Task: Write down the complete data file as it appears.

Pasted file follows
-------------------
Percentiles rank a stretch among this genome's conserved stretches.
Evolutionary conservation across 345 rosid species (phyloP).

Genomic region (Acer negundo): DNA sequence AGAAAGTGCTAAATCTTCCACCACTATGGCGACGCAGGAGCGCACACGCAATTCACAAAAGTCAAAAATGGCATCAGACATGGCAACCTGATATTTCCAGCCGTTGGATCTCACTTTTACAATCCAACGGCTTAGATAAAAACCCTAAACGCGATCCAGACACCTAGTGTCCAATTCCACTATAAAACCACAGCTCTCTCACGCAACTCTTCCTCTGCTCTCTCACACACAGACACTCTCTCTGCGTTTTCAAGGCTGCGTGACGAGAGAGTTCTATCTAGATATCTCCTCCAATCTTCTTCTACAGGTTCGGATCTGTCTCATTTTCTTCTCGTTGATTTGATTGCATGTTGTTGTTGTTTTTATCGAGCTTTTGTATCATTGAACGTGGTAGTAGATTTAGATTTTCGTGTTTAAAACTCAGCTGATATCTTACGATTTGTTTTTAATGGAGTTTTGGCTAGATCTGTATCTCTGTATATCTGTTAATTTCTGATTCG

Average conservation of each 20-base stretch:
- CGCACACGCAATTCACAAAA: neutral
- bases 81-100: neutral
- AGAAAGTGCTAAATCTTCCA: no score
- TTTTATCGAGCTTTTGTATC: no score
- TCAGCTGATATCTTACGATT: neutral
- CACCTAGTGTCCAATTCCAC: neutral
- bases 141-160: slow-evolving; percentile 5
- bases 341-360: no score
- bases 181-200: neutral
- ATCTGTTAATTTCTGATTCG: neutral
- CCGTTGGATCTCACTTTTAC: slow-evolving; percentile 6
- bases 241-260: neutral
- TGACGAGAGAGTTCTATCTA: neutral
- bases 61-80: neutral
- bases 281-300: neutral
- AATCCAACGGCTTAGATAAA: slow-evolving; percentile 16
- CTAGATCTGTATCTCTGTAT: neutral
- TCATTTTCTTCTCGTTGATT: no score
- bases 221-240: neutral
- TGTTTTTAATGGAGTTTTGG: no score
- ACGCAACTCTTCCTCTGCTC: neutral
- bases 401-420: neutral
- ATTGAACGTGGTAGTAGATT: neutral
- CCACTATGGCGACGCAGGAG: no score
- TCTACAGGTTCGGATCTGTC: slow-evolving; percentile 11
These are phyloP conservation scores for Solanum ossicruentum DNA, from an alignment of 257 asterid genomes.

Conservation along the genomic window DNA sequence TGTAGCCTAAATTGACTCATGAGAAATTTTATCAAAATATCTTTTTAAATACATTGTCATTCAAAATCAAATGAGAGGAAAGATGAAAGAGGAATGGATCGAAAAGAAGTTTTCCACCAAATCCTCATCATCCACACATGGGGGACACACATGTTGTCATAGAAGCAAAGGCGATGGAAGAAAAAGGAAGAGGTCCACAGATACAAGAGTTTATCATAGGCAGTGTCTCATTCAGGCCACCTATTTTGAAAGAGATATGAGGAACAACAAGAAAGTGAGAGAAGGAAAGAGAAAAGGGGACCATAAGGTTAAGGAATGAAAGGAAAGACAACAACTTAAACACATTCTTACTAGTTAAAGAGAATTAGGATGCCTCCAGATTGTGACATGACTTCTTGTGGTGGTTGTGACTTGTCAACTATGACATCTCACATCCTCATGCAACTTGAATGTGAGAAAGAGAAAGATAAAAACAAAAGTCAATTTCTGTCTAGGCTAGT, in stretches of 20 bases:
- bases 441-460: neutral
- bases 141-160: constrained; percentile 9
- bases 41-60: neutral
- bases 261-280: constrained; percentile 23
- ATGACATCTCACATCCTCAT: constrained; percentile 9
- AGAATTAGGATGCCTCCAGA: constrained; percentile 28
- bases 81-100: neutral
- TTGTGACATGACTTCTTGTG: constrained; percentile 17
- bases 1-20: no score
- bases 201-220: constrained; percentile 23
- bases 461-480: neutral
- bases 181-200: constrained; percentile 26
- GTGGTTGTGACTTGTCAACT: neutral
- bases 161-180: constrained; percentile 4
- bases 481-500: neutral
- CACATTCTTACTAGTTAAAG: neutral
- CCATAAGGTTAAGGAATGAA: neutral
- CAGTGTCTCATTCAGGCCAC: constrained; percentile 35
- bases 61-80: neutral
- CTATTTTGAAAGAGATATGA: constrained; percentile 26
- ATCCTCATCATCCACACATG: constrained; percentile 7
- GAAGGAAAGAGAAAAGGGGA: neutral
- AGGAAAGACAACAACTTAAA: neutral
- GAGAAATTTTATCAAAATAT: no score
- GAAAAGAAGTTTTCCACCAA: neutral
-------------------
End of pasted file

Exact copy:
Percentiles rank a stretch among this genome's conserved stretches.
Evolutionary conservation across 345 rosid species (phyloP).

Genomic region (Acer negundo): DNA sequence AGAAAGTGCTAAATCTTCCACCACTATGGCGACGCAGGAGCGCACACGCAATTCACAAAAGTCAAAAATGGCATCAGACATGGCAACCTGATATTTCCAGCCGTTGGATCTCACTTTTACAATCCAACGGCTTAGATAAAAACCCTAAACGCGATCCAGACACCTAGTGTCCAATTCCACTATAAAACCACAGCTCTCTCACGCAACTCTTCCTCTGCTCTCTCACACACAGACACTCTCTCTGCGTTTTCAAGGCTGCGTGACGAGAGAGTTCTATCTAGATATCTCCTCCAATCTTCTTCTACAGGTTCGGATCTGTCTCATTTTCTTCTCGTTGATTTGATTGCATGTTGTTGTTGTTTTTATCGAGCTTTTGTATCATTGAACGTGGTAGTAGATTTAGATTTTCGTGTTTAAAACTCAGCTGATATCTTACGATTTGTTTTTAATGGAGTTTTGGCTAGATCTGTATCTCTGTATATCTGTTAATTTCTGATTCG

Average conservation of each 20-base stretch:
- CGCACACGCAATTCACAAAA: neutral
- bases 81-100: neutral
- AGAAAGTGCTAAATCTTCCA: no score
- TTTTATCGAGCTTTTGTATC: no score
- TCAGCTGATATCTTACGATT: neutral
- CACCTAGTGTCCAATTCCAC: neutral
- bases 141-160: slow-evolving; percentile 5
- bases 341-360: no score
- bases 181-200: neutral
- ATCTGTTAATTTCTGATTCG: neutral
- CCGTTGGATCTCACTTTTAC: slow-evolving; percentile 6
- bases 241-260: neutral
- TGACGAGAGAGTTCTATCTA: neutral
- bases 61-80: neutral
- bases 281-300: neutral
- AATCCAACGGCTTAGATAAA: slow-evolving; percentile 16
- CTAGATCTGTATCTCTGTAT: neutral
- TCATTTTCTTCTCGTTGATT: no score
- bases 221-240: neutral
- TGTTTTTAATGGAGTTTTGG: no score
- ACGCAACTCTTCCTCTGCTC: neutral
- bases 401-420: neutral
- ATTGAACGTGGTAGTAGATT: neutral
- CCACTATGGCGACGCAGGAG: no score
- TCTACAGGTTCGGATCTGTC: slow-evolving; percentile 11
These are phyloP conservation scores for Solanum ossicruentum DNA, from an alignment of 257 asterid genomes.

Conservation along the genomic window DNA sequence TGTAGCCTAAATTGACTCATGAGAAATTTTATCAAAATATCTTTTTAAATACATTGTCATTCAAAATCAAATGAGAGGAAAGATGAAAGAGGAATGGATCGAAAAGAAGTTTTCCACCAAATCCTCATCATCCACACATGGGGGACACACATGTTGTCATAGAAGCAAAGGCGATGGAAGAAAAAGGAAGAGGTCCACAGATACAAGAGTTTATCATAGGCAGTGTCTCATTCAGGCCACCTATTTTGAAAGAGATATGAGGAACAACAAGAAAGTGAGAGAAGGAAAGAGAAAAGGGGACCATAAGGTTAAGGAATGAAAGGAAAGACAACAACTTAAACACATTCTTACTAGTTAAAGAGAATTAGGATGCCTCCAGATTGTGACATGACTTCTTGTGGTGGTTGTGACTTGTCAACTATGACATCTCACATCCTCATGCAACTTGAATGTGAGAAAGAGAAAGATAAAAACAAAAGTCAATTTCTGTCTAGGCTAGT, in stretches of 20 bases:
- bases 441-460: neutral
- bases 141-160: constrained; percentile 9
- bases 41-60: neutral
- bases 261-280: constrained; percentile 23
- ATGACATCTCACATCCTCAT: constrained; percentile 9
- AGAATTAGGATGCCTCCAGA: constrained; percentile 28
- bases 81-100: neutral
- TTGTGACATGACTTCTTGTG: constrained; percentile 17
- bases 1-20: no score
- bases 201-220: constrained; percentile 23
- bases 461-480: neutral
- bases 181-200: constrained; percentile 26
- GTGGTTGTGACTTGTCAACT: neutral
- bases 161-180: constrained; percentile 4
- bases 481-500: neutral
- CACATTCTTACTAGTTAAAG: neutral
- CCATAAGGTTAAGGAATGAA: neutral
- CAGTGTCTCATTCAGGCCAC: constrained; percentile 35
- bases 61-80: neutral
- CTATTTTGAAAGAGATATGA: constrained; percentile 26
- ATCCTCATCATCCACACATG: constrained; percentile 7
- GAAGGAAAGAGAAAAGGGGA: neutral
- AGGAAAGACAACAACTTAAA: neutral
- GAGAAATTTTATCAAAATAT: no score
- GAAAAGAAGTTTTCCACCAA: neutral